See also: Crow


A bird; a crow: American crow


Etymology 1Edit

From Middle English crowe, from Old English crāwe, from Proto-Germanic *krāwō (compare West Frisian krie, Dutch kraai, German Krähe), from *krāhaną ‘to crow’. See below.


crow (plural crows)

  1. A bird, usually black, of the genus Corvus, having a strong conical beak, with projecting bristles; it has a harsh, croaking call.
    • 1922, E.R. Eddison, The Worm Ouroborus:
      Gaslark in his splendour on the golden stairs saying adieu to those three captains and their matchless armament foredoomed to dogs and crows on Salapanta Hills.
  2. The cry of the rooster.
    Synonym: cock-a-doodle-doo
  3. Any of various dark-coloured nymphalid butterflies of the genus Euploea.
  4. A bar of iron with a beak, crook, or claw; a bar of iron used as a lever; a crowbar.
    Synonym: crowbar
    • 1796, Matthew Lewis, The Monk, Folio Society, published 1985, page 267:
      He approached the humble tomb in which Antonia reposed. He had provided himself with an iron crow and a pick-axe: but this precaution was unnecessary.
    • 1953, Samuel Beckett, Watt
      Watt might have broken the door down, with an axe, or a crow, or a small charge of explosive, but this might have aroused Erskine's suspicions, and Watt did not want that.
  5. (historical) A gangplank (corvus) used by the Ancient Roman navy to board enemy ships.
  6. (among butchers) The mesentery of an animal.
  7. (ethnic slur, offensive, slang) A black person.
  8. (military, slang) The emblem of an eagle, a sign of military rank.
    • 2002, Ed Goodrich, Riggers that Dive (page 46)
      A young petty officer that must have just received his “crow” (a single chevron, with an eagle over it) was showing off to several seamen.
    • 2003, Jonathan T. Malay, Seraphim Sky (page 106)
      The young man had been threatened with loss of his third class rank, his “crow,” the eagle in a petty officer's sleeve insignia.
Derived termsEdit
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Further readingEdit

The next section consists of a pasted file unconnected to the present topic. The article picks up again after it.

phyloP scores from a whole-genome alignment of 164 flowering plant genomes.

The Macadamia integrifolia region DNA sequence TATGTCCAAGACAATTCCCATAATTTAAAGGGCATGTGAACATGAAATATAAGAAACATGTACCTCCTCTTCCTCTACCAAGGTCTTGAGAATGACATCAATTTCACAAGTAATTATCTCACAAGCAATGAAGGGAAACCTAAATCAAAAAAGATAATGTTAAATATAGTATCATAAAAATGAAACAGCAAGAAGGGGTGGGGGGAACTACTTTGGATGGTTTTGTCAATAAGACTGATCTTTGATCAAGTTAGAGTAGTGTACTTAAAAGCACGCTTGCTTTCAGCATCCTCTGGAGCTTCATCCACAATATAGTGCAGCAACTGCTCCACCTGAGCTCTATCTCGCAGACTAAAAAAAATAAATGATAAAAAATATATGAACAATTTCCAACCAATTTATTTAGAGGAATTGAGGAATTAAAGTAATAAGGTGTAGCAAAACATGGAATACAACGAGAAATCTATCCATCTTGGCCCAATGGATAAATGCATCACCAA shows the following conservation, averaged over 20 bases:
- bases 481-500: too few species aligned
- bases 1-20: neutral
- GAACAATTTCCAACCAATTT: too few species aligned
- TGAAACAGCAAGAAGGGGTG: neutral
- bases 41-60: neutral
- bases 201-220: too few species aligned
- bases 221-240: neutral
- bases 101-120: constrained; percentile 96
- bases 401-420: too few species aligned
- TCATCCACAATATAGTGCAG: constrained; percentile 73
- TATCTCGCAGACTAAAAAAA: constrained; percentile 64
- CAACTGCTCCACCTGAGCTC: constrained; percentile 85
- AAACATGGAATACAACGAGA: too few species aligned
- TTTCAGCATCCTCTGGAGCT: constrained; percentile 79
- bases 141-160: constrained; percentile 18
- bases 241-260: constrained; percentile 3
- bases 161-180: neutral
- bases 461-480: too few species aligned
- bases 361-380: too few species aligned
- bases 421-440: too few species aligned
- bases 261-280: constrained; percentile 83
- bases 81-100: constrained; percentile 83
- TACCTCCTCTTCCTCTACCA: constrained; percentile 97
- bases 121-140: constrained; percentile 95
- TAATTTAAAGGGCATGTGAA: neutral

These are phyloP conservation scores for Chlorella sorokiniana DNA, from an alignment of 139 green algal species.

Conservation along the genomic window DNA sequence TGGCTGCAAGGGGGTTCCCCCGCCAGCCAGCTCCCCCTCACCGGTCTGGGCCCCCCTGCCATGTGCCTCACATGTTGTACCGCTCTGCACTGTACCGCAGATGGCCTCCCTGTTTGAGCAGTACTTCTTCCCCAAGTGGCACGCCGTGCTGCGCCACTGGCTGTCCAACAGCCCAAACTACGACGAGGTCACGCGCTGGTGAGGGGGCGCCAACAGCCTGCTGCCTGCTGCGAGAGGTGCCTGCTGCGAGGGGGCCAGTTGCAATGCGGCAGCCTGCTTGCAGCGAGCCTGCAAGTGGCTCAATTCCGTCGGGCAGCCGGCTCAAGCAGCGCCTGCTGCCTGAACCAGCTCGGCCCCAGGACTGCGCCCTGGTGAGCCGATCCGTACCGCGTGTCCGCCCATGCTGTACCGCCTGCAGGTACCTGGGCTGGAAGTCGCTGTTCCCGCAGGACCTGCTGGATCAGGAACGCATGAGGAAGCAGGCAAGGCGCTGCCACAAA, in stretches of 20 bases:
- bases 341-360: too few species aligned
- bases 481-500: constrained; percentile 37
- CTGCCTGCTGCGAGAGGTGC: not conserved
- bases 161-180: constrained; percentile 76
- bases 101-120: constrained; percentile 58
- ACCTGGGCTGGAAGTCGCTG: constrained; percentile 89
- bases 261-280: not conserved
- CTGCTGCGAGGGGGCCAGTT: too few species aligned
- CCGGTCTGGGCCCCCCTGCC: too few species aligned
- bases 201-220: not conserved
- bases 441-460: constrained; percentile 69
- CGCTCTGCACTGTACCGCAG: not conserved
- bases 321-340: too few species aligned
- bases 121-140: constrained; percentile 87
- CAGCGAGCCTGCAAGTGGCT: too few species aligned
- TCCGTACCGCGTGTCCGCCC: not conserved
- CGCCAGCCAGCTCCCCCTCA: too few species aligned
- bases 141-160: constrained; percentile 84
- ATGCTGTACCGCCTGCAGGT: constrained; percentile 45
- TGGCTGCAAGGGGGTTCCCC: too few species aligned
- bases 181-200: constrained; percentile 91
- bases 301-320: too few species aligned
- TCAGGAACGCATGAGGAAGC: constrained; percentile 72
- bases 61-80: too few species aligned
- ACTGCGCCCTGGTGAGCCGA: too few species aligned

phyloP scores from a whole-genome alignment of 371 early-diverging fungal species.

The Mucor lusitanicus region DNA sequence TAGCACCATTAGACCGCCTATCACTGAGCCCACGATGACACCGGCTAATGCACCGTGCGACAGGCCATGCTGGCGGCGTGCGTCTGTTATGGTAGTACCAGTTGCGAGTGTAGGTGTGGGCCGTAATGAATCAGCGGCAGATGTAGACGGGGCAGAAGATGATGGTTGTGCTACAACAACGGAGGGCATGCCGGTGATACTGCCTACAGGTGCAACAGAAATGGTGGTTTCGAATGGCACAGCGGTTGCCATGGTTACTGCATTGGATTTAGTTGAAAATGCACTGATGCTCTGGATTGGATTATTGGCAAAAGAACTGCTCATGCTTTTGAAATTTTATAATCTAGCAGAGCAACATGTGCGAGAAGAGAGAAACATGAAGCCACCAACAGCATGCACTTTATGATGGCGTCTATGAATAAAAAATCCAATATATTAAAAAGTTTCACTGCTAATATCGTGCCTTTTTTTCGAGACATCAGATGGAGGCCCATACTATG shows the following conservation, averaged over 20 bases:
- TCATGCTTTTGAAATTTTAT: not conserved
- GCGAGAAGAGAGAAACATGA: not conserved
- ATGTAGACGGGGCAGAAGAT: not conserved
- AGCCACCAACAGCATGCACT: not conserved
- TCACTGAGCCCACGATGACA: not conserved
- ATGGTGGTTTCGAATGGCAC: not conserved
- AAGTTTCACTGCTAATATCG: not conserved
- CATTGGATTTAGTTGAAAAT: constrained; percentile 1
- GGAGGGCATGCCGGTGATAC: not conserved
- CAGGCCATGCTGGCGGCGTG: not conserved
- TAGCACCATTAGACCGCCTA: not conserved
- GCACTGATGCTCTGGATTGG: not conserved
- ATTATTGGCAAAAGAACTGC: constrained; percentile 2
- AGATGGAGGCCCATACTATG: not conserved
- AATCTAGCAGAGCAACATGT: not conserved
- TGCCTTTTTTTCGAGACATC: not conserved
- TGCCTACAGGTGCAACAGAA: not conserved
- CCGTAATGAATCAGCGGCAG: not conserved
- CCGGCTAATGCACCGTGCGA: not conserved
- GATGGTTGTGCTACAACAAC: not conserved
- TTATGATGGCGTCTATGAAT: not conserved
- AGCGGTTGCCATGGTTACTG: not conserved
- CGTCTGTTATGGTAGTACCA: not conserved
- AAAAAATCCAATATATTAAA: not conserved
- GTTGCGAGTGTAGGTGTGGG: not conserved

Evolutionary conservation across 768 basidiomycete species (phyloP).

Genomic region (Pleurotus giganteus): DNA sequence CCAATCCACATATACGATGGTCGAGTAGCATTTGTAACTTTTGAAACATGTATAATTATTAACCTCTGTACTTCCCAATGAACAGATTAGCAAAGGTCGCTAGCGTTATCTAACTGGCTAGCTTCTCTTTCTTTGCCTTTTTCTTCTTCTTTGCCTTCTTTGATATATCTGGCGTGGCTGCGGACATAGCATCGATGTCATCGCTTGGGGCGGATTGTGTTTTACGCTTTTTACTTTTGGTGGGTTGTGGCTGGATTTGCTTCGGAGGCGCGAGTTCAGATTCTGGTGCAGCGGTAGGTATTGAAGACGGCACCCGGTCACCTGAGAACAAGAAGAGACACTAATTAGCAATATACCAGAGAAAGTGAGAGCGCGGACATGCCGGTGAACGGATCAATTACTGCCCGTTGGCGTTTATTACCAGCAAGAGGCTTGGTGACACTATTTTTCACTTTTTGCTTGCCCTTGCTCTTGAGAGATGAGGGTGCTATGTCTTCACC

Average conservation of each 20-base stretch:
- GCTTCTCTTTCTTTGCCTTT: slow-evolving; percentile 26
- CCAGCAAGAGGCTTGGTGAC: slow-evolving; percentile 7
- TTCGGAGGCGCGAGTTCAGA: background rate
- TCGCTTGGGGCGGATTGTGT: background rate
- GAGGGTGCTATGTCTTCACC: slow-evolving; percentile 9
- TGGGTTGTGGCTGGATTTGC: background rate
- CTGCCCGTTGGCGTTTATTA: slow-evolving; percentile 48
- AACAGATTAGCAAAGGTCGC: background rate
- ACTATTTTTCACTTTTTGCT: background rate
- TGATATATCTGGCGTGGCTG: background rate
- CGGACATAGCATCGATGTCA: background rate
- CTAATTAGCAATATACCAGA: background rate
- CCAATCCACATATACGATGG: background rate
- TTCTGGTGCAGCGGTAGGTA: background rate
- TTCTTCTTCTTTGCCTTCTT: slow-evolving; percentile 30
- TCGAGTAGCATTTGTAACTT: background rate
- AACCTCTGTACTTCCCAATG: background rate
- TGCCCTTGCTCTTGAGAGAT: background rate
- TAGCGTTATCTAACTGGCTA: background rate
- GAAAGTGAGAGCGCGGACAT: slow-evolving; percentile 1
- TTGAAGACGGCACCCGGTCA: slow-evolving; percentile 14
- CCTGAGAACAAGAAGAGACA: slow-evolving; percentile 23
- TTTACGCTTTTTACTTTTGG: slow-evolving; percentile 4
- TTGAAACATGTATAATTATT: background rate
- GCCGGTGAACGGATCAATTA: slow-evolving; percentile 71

Etymology 2Edit

Middle English crowen, from Old English crāwan (past tense crēow, past participle crāwen), from Proto-Germanic *krēaną, from imitative Proto-Indo-European *gerH- (to cry hoarsely).[1]

Compare Dutch kraaien, German krähen, Lithuanian gróti, Russian гра́ять (grájatʹ)). Related to croak.


crow (third-person singular simple present crows, present participle crowing, simple past crowed or (UK) crew, past participle crowed or (archaic) crown)

  1. (intransitive) To make the shrill sound characteristic of a rooster; to make a sound in this manner, either in gaiety, joy, pleasure, or defiance.
  2. (intransitive) To shout in exultation or defiance; to brag.
    He’s been crowing all day about winning the game of cards.
    • 2017 September 27, Julianne Tveten, “Zucktown, USA”, in The Baffler[1]:
      Touting its sponsorship of local engineering and sustainability programs, Amazon crows about such “investments” as its dog park, playing fields, art installations, and Buckyball-reminiscent domical gardens.
  3. (intransitive, music) To test the reed of a double reed instrument by placing the reed alone in the mouth and blowing it.
Usage notesEdit

The past tense crew in modern usage is confined to literary and metaphorical uses, usually with reference to the story of Peter in Luke 22.60. The past participle crown is similarly poetical.



Further readingEdit


Middle EnglishEdit



  1. Alternative form of crowe